Progesterone is produced by the corpus luteum under the influence of LH. Low progesterone may be the result of thyroid insufficiency (which may be secondary to adrenal, anterior pituitary, or estrogen stress). Progesterone opposes estrogen. Placental and mammary concentrates have progesterone activity. Progesterone decreases bleeding. Progesterone insufficiency is typically associated with a menstrual cycle shorter than 28 days, heavy menstrual bleeding, fluid retention during menses, premenstrual tension dominated by nervousness, headache, nausea, and fluid retention, menstrual bleeding longer than 3 days, menstrual cramps, uterine fibroids, breast lumps and breast swelling with increased subcutaneous fluid, decreased systolic blood pressure and pulse pressure, decreased pulse and temperature, poor retention of sodium and chloride, vomiting and toxemia of pregnancy, uterine contractions during early pregnancy, and habitual miscarriage. Progesterone excess can be due to incomplete breakdown by liver, sympathetic, or sugar metabolic imbalances. Symptoms include a menstrual cycle longer than 28 days, scanty menstrual flow, acne, greasy hair and skin, or breast tenderness during menses, premenstrual depression, increased temperature, dry vagina and/or thick discharge, and excess retention of sodium, chloride, phosphorus and sulfur.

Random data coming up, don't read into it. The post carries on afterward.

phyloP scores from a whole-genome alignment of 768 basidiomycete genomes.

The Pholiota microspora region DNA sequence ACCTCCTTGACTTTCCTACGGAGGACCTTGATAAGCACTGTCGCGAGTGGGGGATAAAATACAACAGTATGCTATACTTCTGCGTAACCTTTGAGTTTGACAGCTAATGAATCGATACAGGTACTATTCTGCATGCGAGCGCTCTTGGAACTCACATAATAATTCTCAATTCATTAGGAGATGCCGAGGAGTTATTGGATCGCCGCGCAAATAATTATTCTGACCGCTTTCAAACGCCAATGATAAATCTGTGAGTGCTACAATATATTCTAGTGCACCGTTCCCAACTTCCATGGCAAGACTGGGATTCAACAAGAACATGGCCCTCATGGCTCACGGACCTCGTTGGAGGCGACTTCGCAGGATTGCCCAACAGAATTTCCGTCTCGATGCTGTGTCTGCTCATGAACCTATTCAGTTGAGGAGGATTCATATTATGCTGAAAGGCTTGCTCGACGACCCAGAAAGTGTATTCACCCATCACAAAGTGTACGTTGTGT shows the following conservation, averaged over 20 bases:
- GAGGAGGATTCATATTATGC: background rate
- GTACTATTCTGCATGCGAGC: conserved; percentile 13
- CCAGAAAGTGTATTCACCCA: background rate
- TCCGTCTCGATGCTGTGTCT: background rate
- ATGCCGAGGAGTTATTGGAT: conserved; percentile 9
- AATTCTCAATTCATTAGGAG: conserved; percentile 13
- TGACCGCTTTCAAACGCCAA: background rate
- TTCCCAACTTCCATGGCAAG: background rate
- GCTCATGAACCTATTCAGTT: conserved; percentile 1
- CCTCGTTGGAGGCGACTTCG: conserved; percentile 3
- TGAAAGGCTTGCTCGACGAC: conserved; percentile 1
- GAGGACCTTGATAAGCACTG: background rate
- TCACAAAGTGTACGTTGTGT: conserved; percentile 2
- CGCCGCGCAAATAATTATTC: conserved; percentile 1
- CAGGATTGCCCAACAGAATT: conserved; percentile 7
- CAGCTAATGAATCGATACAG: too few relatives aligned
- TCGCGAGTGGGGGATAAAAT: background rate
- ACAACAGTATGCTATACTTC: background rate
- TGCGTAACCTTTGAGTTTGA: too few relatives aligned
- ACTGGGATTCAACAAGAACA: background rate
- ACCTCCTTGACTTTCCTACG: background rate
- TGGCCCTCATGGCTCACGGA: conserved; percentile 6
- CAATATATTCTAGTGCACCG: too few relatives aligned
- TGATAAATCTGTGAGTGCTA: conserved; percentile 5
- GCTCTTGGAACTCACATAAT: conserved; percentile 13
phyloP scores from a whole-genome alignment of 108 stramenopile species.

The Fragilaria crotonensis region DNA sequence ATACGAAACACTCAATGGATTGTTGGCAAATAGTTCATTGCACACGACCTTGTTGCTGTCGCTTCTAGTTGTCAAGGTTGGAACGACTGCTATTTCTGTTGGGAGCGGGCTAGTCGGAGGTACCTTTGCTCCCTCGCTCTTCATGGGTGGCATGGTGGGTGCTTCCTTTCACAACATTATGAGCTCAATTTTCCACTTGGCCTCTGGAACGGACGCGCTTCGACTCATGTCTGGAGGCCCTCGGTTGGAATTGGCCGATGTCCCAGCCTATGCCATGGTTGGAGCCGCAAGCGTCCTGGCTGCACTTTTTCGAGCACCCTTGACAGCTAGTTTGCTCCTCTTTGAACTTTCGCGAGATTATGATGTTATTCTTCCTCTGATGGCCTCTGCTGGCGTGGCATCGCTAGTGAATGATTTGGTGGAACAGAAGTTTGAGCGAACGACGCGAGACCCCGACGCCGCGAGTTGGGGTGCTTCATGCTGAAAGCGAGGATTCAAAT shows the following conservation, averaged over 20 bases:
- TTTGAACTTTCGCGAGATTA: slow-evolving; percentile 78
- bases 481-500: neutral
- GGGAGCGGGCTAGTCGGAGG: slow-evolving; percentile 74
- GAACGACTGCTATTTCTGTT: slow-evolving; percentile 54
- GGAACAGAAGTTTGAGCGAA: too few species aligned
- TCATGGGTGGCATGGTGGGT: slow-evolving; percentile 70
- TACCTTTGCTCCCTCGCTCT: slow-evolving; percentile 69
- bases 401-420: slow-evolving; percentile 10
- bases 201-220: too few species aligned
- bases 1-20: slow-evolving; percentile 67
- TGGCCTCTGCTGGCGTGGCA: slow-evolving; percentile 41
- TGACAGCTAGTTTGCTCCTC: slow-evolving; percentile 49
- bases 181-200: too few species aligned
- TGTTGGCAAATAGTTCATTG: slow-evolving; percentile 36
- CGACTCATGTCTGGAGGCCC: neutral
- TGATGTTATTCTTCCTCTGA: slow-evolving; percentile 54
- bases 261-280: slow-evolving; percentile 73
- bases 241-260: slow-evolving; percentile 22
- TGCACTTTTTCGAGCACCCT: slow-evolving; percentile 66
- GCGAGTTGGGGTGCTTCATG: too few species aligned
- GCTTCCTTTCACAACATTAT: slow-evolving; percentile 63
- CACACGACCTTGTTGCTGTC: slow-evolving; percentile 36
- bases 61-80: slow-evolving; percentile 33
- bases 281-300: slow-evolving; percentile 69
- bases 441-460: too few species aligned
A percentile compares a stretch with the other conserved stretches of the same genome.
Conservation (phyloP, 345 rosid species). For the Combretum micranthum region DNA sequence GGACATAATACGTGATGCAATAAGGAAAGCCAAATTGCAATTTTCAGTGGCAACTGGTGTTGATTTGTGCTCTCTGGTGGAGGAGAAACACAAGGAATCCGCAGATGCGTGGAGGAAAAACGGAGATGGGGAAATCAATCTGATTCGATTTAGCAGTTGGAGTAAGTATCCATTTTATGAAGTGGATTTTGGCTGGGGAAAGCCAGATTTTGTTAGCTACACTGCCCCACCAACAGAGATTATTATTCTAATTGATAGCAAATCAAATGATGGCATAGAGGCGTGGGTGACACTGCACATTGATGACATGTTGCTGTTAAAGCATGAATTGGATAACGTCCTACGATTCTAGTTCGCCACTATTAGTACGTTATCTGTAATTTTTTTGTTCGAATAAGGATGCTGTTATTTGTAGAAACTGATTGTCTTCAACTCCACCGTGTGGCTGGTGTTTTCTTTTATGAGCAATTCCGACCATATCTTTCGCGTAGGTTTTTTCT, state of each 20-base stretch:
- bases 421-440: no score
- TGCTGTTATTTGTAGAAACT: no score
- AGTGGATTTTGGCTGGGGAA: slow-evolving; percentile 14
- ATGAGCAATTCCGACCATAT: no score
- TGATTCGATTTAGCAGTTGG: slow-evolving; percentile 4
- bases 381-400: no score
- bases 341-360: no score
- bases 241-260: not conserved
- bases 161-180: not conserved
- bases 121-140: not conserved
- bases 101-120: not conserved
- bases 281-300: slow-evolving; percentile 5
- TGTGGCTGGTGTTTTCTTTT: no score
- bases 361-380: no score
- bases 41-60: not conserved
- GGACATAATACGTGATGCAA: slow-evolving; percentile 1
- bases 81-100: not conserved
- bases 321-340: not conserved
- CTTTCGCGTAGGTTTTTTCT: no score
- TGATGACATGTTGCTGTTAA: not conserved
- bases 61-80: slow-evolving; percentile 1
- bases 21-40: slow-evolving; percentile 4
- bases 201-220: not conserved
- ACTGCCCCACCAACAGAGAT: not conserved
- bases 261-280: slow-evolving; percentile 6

Estrogen is produced by the ovarian follicle under the influence of FSH. Estrogen insufficiency can be due to ovarian or pituitary insufficiency, and after menopause, adrenal insufficiency. Vitamin B6 reduces blood estrogen, and fiber binds estrogen in the gut preventing its reabsorption during enterohepatic re-circulation and thus may be reduced with fiber supplementation and vegetarian diets. Estrogen can also be lost in the feces if intestinal bacteria are destroyed since gut bacteria deconjugate estrogen for recirculation back into the body. Symptoms of estrogen insufficiency include increased diastolic blood pressure, a tendency to ulcers, sterility, pain, cramping, and tension during but not before menstruation, decreased menstrual blood flow, menstrual cycle longer than 28 days, a hypoplastic, weak uterus and senile vaginitis, menopausal hot flashes, anemia, poor retention of sodium, chloride, potassium and calcium, poor calcium assimilation, and excess retention of phosphorus.